After my last post, I really appreciate the outpouring of empathy regarding the last-minute cancellation of my trip to Patagonia. It was all very touching. Thank you all!
But who needs Patagonia when you have the Smokies in your backyard? So I turned my attention to there. I took care of some refund requests with Delta at the Knoxville airport on Saturday morning, then headed south to the park. My bags were still packed for Argentina, so I figured I had everything I needed. 🙂 First, I headed for the areas of the park south of Gatlinburg. These are the areas that were affected by the tragic wildfires last November. I’ve been so busy that I had not yet visited those areas. It was about time!
Immediately upon arrival, I found that Spring was just starting to, um, well, spring. The trees in the lower elevations had that yellow-green hue that occurs only during the first growth of Spring. The canopy was thin, allowing the light of the afternoon sun to illuminate the fresh new leaves with a neon yellow glow. I love the leaves in the Springtime! In the higher elevations, the trees had not yet begun to leaf, so the burned out areas from the fire were readily visible. It was striking to see the juxtaposition of the fresh Spring leaves against the burned out remains of the wildfires.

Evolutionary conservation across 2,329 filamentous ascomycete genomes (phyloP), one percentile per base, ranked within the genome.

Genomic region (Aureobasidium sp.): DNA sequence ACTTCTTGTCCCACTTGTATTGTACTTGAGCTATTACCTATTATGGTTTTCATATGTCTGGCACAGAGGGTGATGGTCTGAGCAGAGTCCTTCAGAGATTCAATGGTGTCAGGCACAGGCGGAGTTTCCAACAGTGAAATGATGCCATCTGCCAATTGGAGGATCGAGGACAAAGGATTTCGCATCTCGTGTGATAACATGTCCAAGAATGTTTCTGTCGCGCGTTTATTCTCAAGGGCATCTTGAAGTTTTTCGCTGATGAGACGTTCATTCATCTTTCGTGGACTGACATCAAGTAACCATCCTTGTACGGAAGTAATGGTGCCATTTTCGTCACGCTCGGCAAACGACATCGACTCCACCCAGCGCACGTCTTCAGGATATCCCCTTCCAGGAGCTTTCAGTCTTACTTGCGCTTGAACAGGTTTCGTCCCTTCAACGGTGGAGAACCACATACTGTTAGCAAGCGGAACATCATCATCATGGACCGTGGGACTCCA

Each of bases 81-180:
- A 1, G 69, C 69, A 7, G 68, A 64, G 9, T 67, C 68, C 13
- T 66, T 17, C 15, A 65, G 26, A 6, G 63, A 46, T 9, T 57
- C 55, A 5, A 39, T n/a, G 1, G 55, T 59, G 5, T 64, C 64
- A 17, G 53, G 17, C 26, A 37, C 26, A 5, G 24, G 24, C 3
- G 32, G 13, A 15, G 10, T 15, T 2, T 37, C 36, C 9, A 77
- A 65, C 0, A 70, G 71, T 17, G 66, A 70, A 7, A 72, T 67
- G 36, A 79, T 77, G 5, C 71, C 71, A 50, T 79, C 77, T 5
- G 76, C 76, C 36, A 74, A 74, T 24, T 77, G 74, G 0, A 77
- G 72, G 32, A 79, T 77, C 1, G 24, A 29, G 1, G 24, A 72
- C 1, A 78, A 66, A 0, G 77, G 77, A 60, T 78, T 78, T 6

Last November, the attention of everyone focused on the fires and the resulting tragedy that affected so many lives in the Gatlinburg area. Five months later, the lives of the affected people are surely still in recovery mode. As is often the case with tragedies like this, we don’t hear much about them months later. But the spring trees that I saw Saturday afternoon reminded me that recovery is a long process. It also illustrated to me that nature is also in recovery mode. That made me smile. Hope springs eternal!
This attached file contains three shots that I collected along Highway 441 south of Gatlinburg. The two vertical images were taken near the Chimney Tops area (where most of the fires started last fall). The horizontal image in the center was taken just south of Gatlinburg. The trees with their fresh leaves are easily visible. Most of the darker areas are patches of trees that had burned. Some skeletons of partially burned trees are also visible. I hope the resolution of the image allows you to see these details.